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I hit my head, what should I do?

Hello, I hit my head three weeks ago (accidentally rammed the top left side into the top of a boat.). I was fine but sore after. Last week I fell backward while dancing, and hit the floor with the back left side of my head. My head took a lot of force. I was fine except a little nauseas the following day (pupils fine, etc). Its been a week and the area is still incredibly tender and I've felt a couple random twaings of pain. I dont think theres a knot, but I cant see as its covered by my head. Its so sore I cant even lie on it. My doc said not to come in unless I experience neurological symptoms, but I'm worried since its still tender and worried about internal swelling or a blood clot. What should I do?
Thank you for your question. I am glad to hear that you have spoken with your doctor about this problem as well, and it seems that your doctor has offered you some guidance to this point. In general, if you remain concerned after some advice that you have received from your doctor, it is good to speak with your doctor again or get a second opinion. Either is appropriate. With regards to the specific risks after head trauma, in general if there is no loss of consciousness, open wound, or neurologic symptoms, it is appropriate for most people to speak with their doctor and follow advice similar to what you have received from your doctor. The swelling that can be felt on the scalp itself is often superficial, meaning that it lies between the skin and the skull, which can become quite tender and take a long time to resolve, but most often do not offer significant medical risk.One exception is often if people are taking something that thins their blood that can prolong the bleeding. In some of these cases, the blood collection under the skin can become infected or quite large and require further therapy. Please speak with your doctor.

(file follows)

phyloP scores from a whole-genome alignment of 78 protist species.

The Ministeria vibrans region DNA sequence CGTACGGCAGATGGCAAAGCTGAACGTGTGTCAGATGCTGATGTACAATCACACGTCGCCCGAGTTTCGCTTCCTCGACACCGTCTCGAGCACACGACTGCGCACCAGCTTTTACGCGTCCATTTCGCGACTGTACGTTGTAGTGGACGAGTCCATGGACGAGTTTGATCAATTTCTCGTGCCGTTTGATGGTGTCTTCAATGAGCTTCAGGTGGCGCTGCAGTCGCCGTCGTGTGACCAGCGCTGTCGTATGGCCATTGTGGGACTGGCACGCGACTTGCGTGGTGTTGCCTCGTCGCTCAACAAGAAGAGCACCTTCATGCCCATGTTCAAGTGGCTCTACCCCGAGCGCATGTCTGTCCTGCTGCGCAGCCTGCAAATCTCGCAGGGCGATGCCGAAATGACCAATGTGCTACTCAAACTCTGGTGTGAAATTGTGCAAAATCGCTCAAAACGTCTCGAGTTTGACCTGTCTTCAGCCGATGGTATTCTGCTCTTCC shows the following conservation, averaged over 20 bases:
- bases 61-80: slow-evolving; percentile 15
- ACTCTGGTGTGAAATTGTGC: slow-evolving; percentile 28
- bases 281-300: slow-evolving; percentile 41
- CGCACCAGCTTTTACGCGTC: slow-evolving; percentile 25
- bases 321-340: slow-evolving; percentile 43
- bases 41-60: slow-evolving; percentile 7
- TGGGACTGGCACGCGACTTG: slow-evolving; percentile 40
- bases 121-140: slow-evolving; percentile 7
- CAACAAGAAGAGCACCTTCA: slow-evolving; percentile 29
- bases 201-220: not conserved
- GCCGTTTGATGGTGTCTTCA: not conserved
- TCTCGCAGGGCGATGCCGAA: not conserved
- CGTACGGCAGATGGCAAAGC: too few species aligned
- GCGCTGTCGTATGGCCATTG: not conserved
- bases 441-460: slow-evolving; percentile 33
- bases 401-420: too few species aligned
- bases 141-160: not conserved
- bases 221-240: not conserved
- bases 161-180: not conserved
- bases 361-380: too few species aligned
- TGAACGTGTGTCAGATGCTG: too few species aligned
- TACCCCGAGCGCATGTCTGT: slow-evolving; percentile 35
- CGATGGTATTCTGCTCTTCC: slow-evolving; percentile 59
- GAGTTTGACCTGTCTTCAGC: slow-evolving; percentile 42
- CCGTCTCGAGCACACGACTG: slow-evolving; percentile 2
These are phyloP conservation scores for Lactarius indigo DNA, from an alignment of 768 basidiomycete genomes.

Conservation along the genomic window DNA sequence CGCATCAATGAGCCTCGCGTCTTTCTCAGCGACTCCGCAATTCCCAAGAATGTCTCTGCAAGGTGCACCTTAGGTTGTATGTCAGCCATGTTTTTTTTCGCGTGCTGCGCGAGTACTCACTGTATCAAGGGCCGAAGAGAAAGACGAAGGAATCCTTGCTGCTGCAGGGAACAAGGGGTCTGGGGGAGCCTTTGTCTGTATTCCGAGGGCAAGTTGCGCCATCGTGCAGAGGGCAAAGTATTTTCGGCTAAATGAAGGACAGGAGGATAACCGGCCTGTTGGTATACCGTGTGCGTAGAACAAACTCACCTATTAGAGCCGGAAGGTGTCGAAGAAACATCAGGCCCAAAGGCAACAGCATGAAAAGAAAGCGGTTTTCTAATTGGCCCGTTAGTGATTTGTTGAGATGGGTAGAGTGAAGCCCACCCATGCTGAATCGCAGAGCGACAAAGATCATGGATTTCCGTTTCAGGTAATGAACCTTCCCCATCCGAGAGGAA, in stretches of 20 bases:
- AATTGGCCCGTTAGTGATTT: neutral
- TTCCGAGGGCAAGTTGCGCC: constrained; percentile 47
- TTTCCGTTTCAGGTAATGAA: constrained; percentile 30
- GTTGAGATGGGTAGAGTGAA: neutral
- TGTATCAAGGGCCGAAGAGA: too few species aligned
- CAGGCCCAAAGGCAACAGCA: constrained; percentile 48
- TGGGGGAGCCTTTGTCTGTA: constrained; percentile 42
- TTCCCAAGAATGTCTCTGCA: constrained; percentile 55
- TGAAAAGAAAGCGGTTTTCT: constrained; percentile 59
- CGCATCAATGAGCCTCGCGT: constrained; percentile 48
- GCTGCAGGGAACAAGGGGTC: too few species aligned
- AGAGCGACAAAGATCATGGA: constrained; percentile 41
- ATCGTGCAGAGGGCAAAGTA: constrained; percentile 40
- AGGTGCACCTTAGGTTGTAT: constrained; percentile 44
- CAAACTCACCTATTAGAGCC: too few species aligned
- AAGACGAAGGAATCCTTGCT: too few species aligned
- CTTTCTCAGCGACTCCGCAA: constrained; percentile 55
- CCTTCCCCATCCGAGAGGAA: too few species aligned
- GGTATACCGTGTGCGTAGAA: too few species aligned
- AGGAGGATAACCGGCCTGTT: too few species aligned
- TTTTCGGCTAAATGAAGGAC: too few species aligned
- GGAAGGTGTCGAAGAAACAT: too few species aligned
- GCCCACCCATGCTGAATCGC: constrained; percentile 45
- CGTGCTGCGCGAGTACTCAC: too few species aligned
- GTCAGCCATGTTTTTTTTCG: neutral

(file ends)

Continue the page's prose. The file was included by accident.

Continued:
This answer is for general informational purposes only and is not a substitute for professional medical advice.
If you think you may have a medical emergency, call your doctor or (in the United States) 911 immediately. Always seek the advice of your doctor before starting or changing treatment. Medical professionals who provide responses to health-related questions are intended third party beneficiaries with certain rights under Zocdoc’s Terms of Service.